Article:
Don't feel too sorry for Theresa May – she's to blame for this row between Philip Hammond and Jacob Rees-Mogg

The Prime Minister is negotiating with her own party as well as the EU – nightmarish enough in itself. She has to in order to keep her job

Rees-Mogg leads one Brexit faction and Hammond the other, because May left a Brexit vacuum begging to be filled
Rees-Mogg leads one Brexit faction and Hammond the other, because May left a Brexit vacuum begging to be filled

When Theresa May discussed with aides the speech she would make at the World Economic Forum in Davos, she was adamant it should be about the need for tech giants to stop providing a platform for terror, extremism and child abuse.

The Prime Minister is genuinely concerned about what is undoubtedly an important issue. But she issued the same message to the United Nations General Assembly in September. What her audience in a two-thirds full hall in Davos wanted was to hear was her plan for Brexit.

There are genuine fears that the UK is turning its back on the world; here was an opportunity to allay them. Yet May did not mention the B-word, saying only that the UK "will continue to be a global advocate of free trade."

She couldn’t talk Brexit because there is still a giant hole at the heart of her strategy: what does she want the UK’s long-term relationship with the EU to be? The vacuum meant the Conservatives’ fragile truce on Europe was never going to last. Civil war has now erupted again, with Brexiteers led by Jacob Rees-Mogg attacking the Chancellor Philip Hammond for saying in Davos that he hoped to see the UK and EU move “very modestly apart.”

The row eclipsed May’s love-in with Donald Trump in Davos, as they put behind them recent tensions which were far greater than the “fake rumour” the US President described.

Hammond was ordered by Downing Street to clarify his incautious comments. He also managed to eclipse himself, in a speech insisting the EU trade deal must include financial services. May was forced to rebuke her Chancellor; her aides said the new EU relationship “could not be described as very modest changes.”

The slapdown betrayed weakness, not strength. May feared the latest outbreak of Tory hostilities could provoke a vote of confidence in her as party leader, amid Westminster rumours that the number of her MPs calling for one has risen to 40 of the 48 required.

David Davis grilled by Jacob Rees-Mogg at Brexit committee

The Prime Minister is negotiating with her own party as well as the EU – nightmarish enough in itself. She has to in order to keep her job. Hardline Brexiteers were already firing off warning shots; that’s probably why talk of a leadership challenge resurfaced. They sniff a Treasury-led Whitehall “sell-out” under which the UK would remain in a customs union. Hammond’s words gave them an opening.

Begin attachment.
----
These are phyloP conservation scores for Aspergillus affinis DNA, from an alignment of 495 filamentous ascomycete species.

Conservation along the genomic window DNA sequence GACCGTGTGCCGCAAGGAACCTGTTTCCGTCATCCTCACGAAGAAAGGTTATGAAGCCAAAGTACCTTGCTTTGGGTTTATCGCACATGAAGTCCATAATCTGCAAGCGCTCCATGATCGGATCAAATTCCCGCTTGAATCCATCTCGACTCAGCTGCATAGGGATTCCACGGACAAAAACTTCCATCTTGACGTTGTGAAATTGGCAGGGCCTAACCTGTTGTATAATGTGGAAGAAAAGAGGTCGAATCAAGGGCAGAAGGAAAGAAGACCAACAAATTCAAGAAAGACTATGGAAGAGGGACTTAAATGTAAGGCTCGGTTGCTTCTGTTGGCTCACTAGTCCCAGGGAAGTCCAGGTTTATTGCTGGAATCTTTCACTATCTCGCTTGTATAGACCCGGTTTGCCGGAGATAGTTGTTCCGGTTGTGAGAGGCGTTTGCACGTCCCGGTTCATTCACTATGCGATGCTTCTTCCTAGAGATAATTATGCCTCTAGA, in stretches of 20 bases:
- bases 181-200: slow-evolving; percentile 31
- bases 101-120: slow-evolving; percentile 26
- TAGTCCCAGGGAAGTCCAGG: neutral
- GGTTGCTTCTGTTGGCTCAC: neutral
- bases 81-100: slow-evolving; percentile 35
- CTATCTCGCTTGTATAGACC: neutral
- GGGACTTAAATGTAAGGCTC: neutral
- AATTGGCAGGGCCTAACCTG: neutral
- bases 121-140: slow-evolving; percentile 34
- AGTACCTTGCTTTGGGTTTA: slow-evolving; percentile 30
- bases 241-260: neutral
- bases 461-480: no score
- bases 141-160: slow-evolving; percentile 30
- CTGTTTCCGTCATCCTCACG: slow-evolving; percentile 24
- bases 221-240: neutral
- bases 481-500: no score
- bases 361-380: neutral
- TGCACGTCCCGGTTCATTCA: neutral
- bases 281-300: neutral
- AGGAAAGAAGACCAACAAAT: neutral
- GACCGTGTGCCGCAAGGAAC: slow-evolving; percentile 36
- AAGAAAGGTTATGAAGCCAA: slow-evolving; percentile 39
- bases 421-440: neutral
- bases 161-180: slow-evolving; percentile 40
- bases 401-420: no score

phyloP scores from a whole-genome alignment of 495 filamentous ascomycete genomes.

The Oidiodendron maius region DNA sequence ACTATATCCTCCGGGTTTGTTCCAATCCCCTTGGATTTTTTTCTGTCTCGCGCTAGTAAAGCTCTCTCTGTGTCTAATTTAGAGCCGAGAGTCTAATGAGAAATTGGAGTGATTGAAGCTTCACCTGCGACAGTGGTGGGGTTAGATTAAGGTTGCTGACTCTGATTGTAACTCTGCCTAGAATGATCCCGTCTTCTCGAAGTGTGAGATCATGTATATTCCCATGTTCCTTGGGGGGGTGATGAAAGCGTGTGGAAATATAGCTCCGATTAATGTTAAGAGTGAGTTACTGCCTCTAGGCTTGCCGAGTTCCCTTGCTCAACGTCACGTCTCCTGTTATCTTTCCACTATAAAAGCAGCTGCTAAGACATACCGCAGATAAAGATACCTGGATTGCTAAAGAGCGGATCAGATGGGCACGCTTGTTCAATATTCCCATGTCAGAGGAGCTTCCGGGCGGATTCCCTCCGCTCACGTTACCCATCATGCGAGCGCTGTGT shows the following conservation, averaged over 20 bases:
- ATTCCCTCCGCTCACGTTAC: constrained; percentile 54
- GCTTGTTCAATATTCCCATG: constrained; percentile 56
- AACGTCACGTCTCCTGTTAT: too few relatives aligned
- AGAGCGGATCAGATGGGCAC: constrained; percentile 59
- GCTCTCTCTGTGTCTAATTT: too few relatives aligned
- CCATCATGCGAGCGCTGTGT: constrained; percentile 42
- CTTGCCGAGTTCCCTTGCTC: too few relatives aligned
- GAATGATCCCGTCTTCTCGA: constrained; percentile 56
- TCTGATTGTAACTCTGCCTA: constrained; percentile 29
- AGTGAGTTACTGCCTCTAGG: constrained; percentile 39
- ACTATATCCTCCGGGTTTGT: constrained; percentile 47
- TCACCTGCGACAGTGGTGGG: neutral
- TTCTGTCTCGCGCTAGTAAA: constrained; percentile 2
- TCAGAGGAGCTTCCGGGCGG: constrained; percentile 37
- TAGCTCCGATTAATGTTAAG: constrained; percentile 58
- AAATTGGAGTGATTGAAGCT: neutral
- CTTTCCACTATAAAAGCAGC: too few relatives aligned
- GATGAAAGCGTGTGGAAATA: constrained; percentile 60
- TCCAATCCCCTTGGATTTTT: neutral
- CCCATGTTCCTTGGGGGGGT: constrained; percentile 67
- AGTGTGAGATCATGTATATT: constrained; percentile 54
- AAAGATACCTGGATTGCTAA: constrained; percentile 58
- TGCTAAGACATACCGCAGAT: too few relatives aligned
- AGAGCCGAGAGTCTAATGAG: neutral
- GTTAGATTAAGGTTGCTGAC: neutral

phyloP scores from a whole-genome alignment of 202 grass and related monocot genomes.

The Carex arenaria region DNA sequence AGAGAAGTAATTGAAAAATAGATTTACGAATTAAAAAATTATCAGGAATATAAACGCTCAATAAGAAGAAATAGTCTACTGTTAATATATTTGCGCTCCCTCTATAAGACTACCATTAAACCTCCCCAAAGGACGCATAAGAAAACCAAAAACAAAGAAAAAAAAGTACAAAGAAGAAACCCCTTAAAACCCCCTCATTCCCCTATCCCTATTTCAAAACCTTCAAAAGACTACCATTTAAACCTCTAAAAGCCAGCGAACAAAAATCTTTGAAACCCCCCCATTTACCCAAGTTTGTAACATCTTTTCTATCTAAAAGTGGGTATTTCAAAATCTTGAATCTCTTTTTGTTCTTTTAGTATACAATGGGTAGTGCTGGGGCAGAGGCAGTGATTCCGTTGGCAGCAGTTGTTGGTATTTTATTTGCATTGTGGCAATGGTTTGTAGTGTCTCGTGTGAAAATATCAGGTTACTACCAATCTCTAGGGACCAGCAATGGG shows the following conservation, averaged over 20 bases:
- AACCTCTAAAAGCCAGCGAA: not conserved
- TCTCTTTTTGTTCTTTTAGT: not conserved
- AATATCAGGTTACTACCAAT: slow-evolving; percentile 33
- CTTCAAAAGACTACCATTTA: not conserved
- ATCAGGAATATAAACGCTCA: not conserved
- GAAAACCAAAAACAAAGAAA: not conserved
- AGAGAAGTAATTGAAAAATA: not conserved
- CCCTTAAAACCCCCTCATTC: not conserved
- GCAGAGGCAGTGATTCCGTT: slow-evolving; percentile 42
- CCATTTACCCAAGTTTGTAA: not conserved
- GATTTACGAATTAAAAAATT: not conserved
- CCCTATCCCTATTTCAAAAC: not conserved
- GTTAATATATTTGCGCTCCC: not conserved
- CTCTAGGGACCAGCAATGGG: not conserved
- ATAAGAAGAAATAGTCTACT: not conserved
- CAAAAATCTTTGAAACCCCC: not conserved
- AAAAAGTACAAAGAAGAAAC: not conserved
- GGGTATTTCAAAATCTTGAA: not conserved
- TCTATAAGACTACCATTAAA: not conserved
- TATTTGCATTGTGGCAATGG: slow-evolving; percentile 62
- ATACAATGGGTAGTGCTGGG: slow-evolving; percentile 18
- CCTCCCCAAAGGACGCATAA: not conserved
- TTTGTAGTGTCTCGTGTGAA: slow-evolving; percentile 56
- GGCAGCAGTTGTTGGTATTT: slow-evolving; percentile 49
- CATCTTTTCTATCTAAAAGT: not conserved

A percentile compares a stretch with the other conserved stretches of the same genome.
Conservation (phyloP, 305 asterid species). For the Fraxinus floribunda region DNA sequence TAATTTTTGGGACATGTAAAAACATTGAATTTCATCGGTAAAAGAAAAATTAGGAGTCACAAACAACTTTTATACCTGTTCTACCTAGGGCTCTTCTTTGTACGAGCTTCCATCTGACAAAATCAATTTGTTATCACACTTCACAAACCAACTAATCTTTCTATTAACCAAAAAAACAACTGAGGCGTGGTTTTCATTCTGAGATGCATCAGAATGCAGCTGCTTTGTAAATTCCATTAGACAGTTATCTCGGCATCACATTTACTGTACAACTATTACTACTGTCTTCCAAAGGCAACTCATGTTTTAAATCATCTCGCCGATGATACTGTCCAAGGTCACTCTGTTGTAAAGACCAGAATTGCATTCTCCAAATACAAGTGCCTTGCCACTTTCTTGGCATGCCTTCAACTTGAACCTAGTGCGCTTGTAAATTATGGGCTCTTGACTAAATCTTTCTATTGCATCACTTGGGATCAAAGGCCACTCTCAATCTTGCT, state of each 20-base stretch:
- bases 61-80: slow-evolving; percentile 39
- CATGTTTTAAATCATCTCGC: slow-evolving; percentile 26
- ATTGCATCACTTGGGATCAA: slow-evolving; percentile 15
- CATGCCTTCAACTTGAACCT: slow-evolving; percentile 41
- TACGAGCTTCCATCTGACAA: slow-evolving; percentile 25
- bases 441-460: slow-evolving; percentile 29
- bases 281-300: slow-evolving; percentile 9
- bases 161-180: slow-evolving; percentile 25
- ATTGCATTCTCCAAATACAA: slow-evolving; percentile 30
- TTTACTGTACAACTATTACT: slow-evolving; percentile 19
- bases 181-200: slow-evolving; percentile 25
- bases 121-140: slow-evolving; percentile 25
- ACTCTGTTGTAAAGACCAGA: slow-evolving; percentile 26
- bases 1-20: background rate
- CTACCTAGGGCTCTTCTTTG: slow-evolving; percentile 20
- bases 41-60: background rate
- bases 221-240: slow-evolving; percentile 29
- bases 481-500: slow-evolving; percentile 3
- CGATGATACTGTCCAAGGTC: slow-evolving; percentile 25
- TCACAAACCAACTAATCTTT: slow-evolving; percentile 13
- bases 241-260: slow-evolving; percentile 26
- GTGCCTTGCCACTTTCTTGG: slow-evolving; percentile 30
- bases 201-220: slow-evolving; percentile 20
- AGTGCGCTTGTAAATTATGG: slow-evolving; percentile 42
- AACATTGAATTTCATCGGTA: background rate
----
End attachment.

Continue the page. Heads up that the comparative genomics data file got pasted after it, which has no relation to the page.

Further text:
May has an unenviable task but we shouldn’t feel too sorry for her. The two Cabinet ministers who made trouble for her this week –Hammond on Brexit and Boris Johnson over his demand for £5bn for the NHS — were the two big beasts who last autumn she wanted to move in her next reshuffle. But she left them both in place when the moment came this month.

It’s a similar story on the EU negotiations. The Cabinet has still not worked out what long-term trade deal it wants; it is hopelessly split between the Hammond-led faction wanting to maintain close EU links and a Johnson-Michael Gove group seeking a clean break from EU regulation and more freedom to sign trade agreements with other countries. May refuses to disclose her hand, preferring to rise above the factions and keep her ministers guessing.

The Cabinet’s Brexit sub-committee is supposed to be finally working out a compromise this month. But its discussions so far have focused mainly on the transitional agreement after the UK formally leaves the EU in March next year. Ministers have decided not to expend much political capital on this, saving it for the main prize of a trade deal, as The Independent revealed this week. David Davis, the Brexit Secretary, was due to spell out the “status quo” terms of the transition today but No 10 reportedly postponed this dose of nasty medicine to avoid further antagonising the hardliners. Another example of putting off the evil day, so that May can make it through another week.

Brexiteer backbenchers want to know “what we are transitioning to”. So, perfectly reasonably, do the 27 EU countries. They find it remarkable that, with only nine months left to secure a deal, the Government still has no “end state” vision. The EU will not make an opening offer. One Brussels source said: “It’s up to the UK to say what it wants. We cannot do its job for it.”

The delay is damaging the UK’s prospects in the negotiations. The closer we get to the October deadline for a deal, the more pressure on the UK to make concessions. Despite that, I wouldn’t expect an outbreak of clarity soon. As one minister told me: “Her only strategy is to fudge, and try keep everyone happy from day to day. There is no sense of direction.”

Sooner or later, May is going to have to make some people unhappy. Whatever she decides, it would be better for the country to do it sooner.

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